Yoga and the Journey of Healthy Living

August 6, 2018

Healthy living is about more than eating right. It means taking care of your whole being. Likewise, healthy activity is about more than working up a sweat. This is just some of the wonderful wisdom Revi Frydman is happy to share. After meeting her through yoga classes at Lifetime Old Orchard, Phyter’s Gloria Athanis recognized a kindred spirit, and thought we should sit down for a chat.

Q: What drew you to yoga?

REVI: I have always been very much in tune with myself, with whatever whispering that I had inside. I always let it guide me. And then after I moved from Israel to the United States to be with my husband in 1997, I kind of lost it. I was almost on autopilot, just functioning to survive, not realizing that I’m not really connecting. And one day sitting at the coffee shop, I looked up from my tons of books, studying for finals. There was a sign across the street that said “Yoga – free for students.” And so all those words clicked with me. “Yoga”—I always knew I would have a tendency towards it and “free” was what I could afford at the time. And so I started, and I got back to me. And the force that it had on me kept me going for years, and knowing what it did to me has brought me to wanting to pass it on.

Q: How do you feel after doing yoga?

REVI: I think you peel off a layer of yourself every time you do yoga. If, and only if, you look at it as a work-in and not a workout. I always say it to my students, If you come to sweat, you’ll feel great physically, but you’re not going to meet a dimension of you that I think is the essence of yoga. I tell my students to catch the air as it comes up, and down [from] poses, really connecting with every physical or energetic item around you will allow you to let go. Something will crack open. But something else bigger, deeper is shifting when you crack something physical open. You work things on the mat that may seem physical, but they turn out to be shifting something mental. And that’s the essence of yoga, really. You use your body to get into your mind.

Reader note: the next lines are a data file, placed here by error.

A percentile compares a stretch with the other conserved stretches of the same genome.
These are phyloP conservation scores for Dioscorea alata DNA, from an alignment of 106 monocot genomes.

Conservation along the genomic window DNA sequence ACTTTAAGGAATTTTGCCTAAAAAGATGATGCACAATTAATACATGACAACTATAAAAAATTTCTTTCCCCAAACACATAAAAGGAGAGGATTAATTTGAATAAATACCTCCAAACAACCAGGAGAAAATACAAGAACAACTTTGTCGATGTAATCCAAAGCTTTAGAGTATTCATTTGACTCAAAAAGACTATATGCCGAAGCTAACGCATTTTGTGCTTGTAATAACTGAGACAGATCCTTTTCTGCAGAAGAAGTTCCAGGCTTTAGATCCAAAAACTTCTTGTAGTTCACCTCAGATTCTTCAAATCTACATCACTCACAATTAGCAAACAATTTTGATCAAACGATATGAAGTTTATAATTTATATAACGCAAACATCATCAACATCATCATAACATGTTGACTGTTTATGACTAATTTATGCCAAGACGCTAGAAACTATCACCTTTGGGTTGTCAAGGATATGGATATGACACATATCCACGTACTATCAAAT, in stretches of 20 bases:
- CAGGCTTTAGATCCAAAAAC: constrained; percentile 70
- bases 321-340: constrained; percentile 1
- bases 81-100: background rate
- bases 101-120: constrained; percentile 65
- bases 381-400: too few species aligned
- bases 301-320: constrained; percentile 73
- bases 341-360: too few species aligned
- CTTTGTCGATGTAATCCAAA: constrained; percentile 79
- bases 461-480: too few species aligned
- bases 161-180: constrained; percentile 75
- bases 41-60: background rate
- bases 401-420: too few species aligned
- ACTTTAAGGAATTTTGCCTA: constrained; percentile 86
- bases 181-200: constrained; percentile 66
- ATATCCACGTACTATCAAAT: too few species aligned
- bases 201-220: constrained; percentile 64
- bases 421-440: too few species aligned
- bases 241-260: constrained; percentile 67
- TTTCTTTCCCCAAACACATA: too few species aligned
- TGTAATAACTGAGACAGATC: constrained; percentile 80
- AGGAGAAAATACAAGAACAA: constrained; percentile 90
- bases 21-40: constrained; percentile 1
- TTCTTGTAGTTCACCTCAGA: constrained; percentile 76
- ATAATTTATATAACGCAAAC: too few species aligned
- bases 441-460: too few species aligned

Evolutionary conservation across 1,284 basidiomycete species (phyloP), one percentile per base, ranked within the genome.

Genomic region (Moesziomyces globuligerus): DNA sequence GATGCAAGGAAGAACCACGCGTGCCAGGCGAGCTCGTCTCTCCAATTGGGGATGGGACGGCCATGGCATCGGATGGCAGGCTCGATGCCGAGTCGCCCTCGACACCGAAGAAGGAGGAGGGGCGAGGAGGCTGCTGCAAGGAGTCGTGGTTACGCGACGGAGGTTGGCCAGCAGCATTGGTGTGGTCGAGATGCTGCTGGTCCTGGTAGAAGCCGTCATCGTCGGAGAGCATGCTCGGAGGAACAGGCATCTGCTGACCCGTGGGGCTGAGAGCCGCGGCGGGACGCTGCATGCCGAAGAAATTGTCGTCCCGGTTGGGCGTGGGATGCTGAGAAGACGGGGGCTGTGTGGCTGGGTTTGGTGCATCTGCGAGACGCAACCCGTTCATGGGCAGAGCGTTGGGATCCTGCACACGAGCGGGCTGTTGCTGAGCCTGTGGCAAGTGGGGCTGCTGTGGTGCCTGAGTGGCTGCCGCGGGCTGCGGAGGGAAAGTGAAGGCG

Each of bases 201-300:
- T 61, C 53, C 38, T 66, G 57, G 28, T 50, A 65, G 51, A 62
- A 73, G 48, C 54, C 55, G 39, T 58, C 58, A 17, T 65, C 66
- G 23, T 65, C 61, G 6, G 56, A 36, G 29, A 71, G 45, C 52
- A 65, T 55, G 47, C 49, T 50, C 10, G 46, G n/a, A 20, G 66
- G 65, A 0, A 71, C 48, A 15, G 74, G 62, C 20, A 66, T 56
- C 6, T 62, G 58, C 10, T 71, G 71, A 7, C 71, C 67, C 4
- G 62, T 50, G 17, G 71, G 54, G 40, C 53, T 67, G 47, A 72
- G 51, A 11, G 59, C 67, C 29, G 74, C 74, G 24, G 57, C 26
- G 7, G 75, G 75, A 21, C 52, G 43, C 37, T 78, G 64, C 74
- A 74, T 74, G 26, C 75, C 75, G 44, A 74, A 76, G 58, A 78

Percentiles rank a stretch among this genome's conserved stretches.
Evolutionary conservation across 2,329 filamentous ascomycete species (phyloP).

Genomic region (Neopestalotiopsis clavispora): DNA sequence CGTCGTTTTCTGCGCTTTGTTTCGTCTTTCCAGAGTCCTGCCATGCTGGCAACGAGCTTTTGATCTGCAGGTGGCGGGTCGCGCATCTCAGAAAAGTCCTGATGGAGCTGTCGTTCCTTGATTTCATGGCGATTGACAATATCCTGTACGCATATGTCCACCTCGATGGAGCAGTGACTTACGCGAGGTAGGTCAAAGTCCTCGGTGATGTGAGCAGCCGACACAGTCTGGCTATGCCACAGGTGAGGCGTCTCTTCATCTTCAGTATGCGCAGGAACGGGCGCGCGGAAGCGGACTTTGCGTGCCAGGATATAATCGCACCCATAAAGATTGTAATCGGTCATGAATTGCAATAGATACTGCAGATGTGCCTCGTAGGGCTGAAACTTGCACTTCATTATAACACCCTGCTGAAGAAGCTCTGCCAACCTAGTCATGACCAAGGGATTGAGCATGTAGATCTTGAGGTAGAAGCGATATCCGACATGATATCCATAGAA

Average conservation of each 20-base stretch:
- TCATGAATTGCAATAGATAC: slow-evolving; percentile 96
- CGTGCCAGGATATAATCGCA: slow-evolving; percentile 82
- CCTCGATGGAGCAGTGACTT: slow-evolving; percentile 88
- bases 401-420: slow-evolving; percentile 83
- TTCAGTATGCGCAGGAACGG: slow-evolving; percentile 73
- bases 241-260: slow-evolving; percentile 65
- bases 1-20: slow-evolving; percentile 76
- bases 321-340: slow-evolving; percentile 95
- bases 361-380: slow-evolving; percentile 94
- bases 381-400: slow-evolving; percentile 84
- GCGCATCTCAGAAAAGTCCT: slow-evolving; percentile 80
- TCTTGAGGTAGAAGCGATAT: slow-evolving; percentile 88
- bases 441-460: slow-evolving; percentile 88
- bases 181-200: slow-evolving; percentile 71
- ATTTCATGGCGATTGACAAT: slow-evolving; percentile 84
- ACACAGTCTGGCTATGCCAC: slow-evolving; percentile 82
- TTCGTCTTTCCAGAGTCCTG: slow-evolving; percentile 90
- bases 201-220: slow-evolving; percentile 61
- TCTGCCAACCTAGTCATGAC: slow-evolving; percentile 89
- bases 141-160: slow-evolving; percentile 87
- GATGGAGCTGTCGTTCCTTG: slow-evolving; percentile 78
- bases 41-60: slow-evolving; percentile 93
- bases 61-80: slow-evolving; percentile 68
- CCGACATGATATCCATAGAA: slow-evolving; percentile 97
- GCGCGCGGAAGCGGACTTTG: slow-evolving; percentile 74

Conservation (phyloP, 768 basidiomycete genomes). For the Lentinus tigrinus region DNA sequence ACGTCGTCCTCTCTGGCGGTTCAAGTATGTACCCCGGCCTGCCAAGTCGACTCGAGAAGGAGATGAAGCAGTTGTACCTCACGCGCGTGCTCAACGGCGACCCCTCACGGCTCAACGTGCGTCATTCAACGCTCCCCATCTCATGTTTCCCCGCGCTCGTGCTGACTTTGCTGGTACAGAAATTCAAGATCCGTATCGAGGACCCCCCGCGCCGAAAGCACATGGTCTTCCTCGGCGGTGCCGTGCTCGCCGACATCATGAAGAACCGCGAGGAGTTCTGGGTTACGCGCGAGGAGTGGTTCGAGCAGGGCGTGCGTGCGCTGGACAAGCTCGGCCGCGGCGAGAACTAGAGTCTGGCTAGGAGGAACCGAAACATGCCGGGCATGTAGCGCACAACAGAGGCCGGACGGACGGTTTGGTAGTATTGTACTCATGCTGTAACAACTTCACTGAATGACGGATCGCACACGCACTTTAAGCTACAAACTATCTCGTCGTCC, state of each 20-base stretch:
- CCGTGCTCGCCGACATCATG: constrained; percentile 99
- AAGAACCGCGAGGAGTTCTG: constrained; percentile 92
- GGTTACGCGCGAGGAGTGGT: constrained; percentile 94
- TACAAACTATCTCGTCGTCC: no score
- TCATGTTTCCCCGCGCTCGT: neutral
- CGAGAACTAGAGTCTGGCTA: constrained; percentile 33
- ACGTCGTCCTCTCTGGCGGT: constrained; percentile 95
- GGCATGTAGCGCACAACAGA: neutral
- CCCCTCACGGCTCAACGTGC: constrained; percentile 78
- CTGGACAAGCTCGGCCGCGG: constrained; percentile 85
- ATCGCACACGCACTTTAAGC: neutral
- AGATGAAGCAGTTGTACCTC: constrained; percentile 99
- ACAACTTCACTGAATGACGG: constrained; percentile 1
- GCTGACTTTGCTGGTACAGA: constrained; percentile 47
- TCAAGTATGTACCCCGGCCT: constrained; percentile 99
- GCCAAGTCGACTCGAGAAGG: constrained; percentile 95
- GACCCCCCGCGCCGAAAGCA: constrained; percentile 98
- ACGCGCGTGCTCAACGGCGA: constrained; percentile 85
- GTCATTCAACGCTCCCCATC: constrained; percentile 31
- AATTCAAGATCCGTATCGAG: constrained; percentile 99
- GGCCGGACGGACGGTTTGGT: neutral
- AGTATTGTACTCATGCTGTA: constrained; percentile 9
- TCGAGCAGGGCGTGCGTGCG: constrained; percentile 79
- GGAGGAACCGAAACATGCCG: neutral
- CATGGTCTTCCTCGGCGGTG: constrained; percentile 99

Q: What’s your favorite yoga pose?

REVI: Oh, that’s a hard one. I think I don’t have much attachment to any because I find them all, the bread and butter simple poses, all the kinds of warrior, the balance tree pose, all of them bring something to me. But I think I will stick with the bread and butter yoga rather than the tricks, because if you do those well, they take you to the advanced poses, and not the other way around.

Q: What’s been your yoga career highlight?

REVI: I think when things shifted towards making the class about my students and not about myself. I think it’s natural that when you start presenting, doing whatever new job, especially after staying at home for so many years, or any time you’re in front of people, whether you like to admit it or not, it’s first about you, how you’re going to look, how you’re going to present. And that was the kind of, how we call it in yoga, the mati, the union; when peaceful, blissful feelings start to sink in and you lose the stage fright.

Q: What advice would you give to people who are interested in taking up yoga but haven’t quite gotten there yet?

REVI: Surrender. Go to a few different places and find a teaching voice, a teaching soul that appeals to you. And once you do, then surrender the way you look, and the way other people look. Just commit to that little island on your mat, breathe, and come back to it. And practice, practice, practice, and all will come at some point. It’s a never-ending process, and it’s always evolving.

Q: What about your philosophy when it comes to food?    

REVI: I like to cook for my family and friends. People will always say ‘Every time you come to Revi’s house she has something to feed you.’ Lots of vegetables around our house. Salads with every meal. So much that sometimes we make the salad and then we think about what we want for dinner. Eating is another sacred action that should be respected. And unfortunately, we live a life that we can’t sustain so much that we adapted the food to our life rather than the other way around.

Q: How do you bring the mindfulness of yoga to eating?

REVI: It’s connected with family. Just take what you need, like in anything in life. Take what you need and leave the rest. Be sure that tomorrow you’ll wake up, you’ll still have enough.

Q: Gloria says she’s learned a lot from you. What have you learned from her?

REVI: Inspiration. She’s an entrepreneur. I build my own little sacred space in my house. It’s called Neshama in Hebrew, which means soul. And it kind of took an organic direction of its own when people that never came to yoga, but always yearned yoga, started coming to me. When Gloria came once, it hit me that I may be just a little bit of the entrepreneur that she is.